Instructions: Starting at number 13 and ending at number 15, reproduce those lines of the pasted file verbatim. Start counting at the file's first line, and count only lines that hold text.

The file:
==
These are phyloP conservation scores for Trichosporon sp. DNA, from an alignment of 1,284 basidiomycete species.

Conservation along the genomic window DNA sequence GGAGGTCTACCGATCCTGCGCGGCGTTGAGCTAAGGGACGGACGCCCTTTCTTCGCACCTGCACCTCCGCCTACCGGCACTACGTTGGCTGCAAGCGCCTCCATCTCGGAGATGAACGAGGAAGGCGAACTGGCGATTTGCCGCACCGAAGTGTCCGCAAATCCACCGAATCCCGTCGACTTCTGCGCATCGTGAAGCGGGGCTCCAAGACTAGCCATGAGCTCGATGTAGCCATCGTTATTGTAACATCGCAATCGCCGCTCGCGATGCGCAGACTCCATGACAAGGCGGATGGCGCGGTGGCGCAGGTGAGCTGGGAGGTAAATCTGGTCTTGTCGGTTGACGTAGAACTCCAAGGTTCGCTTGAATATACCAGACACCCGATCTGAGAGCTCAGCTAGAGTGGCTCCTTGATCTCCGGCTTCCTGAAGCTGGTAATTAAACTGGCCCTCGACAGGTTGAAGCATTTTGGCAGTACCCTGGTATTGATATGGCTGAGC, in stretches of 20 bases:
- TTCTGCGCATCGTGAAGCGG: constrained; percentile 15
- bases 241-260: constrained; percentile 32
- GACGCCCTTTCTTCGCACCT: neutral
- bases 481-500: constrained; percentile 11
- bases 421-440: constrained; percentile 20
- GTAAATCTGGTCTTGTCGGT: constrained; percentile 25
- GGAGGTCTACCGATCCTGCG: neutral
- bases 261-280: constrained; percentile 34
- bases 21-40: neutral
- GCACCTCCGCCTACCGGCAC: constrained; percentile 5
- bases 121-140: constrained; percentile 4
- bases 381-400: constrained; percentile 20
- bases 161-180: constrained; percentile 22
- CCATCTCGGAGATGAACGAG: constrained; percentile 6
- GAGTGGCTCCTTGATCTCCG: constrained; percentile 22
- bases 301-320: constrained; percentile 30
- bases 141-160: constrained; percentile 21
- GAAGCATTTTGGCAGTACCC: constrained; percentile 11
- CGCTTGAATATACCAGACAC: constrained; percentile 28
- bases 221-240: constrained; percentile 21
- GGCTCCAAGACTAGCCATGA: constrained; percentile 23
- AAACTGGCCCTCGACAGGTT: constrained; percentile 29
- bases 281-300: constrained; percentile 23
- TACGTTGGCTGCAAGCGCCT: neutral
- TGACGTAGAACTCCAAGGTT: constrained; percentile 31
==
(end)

- bases 121-140: constrained; percentile 4
- bases 381-400: constrained; percentile 20
- bases 161-180: constrained; percentile 22